credit card interest rate

What is the Credit Card Interest Rate and How to Calculate It?

The credit card interest rate is charged on the outstanding balance that a cardholder carries after the payment due date. It is sometimes also known as finance charges as it can include late payment fees.
Interest rates on credit cards are applicable only when the user has –

  • Not paid the total amount due to the due date.
  • Paid only the minimum amount due.
  • Paid only a partial amount of the bill.

Interest will not accrue if the cardholder has cleared the total payable amount before the end of the grace period.

credit card interest rate

How is the interest rate on credit cards calculated?

The interest rate on credit cards is displayed as a per month rate by financial institutions. They are also annualized sometimes, and hence, also known as the annual percentage rate or APR.

However, the rate is charged on a daily basis on the outstanding balance. The general formula to calculate interest on credit cards is –

Number of days the balance is overdue x outstanding amount x [(interest rate x 12) /365)]

 

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Example 1 –

An individual has an outstanding balance of Rs.3,000 on his credit card. Let’s assume that this amount is overdue between January 1 and January 21, which is 20 days. The rate of interest is 4% per month.

Now, by placing these values in the formula –

20 days x Rs.3,000 x [(0.04 x 12) /365)] = Rs.78.90.

Individuals should know about credit card bill payment to clear their dues in time and avoid interest accumulation.

Example 2 –

Now, let’s assume that a cardholder paid Rs.1,500 on January 30. However, he made a purchase of another Rs.2,000 with his credit card on February 7. Now, his total outstanding balance is Rs.3,500 as of February 21.

Here, the credit card interest rate will be applicable to the previous balance of Rs.1,500 for 22 days (January 30 to February 21).

So,

22 days x Rs.1,500 x [(0.04 x 12) / 365)] = Rs.43.40

The rate will be charged on the new purchase of Rs.3,000 for 14 days (February 7 to February 21)

Hence,

14 days x Rs.3,000 x [(0.04 x 12) / 365)] = Rs.55.23.

Therefore, the total interest accumulated at the end of the billing period will be Rs.98.63 (Rs.43.40 + Rs.55.23).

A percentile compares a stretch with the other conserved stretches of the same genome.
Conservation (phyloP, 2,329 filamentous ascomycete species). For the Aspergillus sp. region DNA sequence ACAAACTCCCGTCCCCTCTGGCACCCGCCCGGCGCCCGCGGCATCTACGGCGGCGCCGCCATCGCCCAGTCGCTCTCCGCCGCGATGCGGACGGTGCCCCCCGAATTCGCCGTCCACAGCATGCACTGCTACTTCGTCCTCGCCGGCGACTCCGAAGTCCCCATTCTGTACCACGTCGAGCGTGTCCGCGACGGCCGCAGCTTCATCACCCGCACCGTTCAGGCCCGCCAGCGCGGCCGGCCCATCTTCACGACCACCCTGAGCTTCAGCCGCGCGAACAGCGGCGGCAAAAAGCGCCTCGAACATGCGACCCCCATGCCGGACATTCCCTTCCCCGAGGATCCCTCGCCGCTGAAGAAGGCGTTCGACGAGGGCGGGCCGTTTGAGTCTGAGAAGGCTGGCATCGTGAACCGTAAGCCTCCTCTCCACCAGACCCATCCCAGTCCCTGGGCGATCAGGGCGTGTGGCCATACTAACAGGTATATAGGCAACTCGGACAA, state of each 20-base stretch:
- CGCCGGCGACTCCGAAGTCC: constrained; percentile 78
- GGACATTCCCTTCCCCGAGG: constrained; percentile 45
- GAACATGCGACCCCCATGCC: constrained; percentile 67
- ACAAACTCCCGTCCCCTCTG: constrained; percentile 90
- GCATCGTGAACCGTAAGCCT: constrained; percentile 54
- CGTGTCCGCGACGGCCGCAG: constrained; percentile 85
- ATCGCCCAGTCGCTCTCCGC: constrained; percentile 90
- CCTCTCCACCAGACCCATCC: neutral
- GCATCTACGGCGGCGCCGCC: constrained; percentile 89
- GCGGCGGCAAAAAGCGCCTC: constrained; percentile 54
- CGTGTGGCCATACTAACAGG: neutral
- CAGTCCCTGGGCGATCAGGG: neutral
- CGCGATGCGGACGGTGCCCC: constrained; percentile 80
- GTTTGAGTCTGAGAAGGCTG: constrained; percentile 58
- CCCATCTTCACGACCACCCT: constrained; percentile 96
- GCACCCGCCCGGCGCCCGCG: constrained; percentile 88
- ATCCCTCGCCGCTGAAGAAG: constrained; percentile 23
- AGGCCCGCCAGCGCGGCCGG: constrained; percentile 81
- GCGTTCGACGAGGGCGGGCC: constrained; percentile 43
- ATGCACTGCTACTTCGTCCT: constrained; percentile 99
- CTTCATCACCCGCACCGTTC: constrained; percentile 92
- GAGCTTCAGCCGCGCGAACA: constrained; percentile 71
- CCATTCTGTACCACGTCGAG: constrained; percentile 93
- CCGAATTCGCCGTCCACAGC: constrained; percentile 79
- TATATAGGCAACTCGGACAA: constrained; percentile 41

Cardholders should always try to pay the total amount due to avoid interest payment. Several convenient options to pay credit card bills exist that users can make use of.

Plus, even though carrying an outstanding balance may seem feasible at times, it can hurt their credit score as well.

Interest on ATM cash withdrawal

Withdrawing cash with a credit card will accrue interest instantly. There is no grace period in this case. Additionally, a cash advance fee will also be charged, which generally ranges between 2.5% to 3%.

Example –

A cardholder withdraws Rs.5,000 on January 15. The bill generation date is the 30th of every month. Hence, the interest will be applicable for 15 days. Let’s assume that the credit card interest rate is 4%.

Hence, the interest accrued will be –

15 days x Rs.5,000x [(0.04 x 12) / 365)] = Rs.98.63

If the cash advance fee is 3%, then the applicable charges will be –

Rs.5,000 x 3 x 100 = Rs.150

Therefore, the total charges accumulated on the withdrawn amount will be Rs.248.63 (Rs.98.63 + Rs.150).

It should be noted here that some credit cards offer an interest-free period on ATM cash withdrawals. The Bajaj Finserv RBL Bank SuperCard is one such product. It allows users a no-interest period of up to 50 days when withdrawing cash from ATMs.

To conclude, individuals should check the online credit card interest rate before applying. They must also take into account the other charges to keep the cost of its utilization low and maximise benefits.

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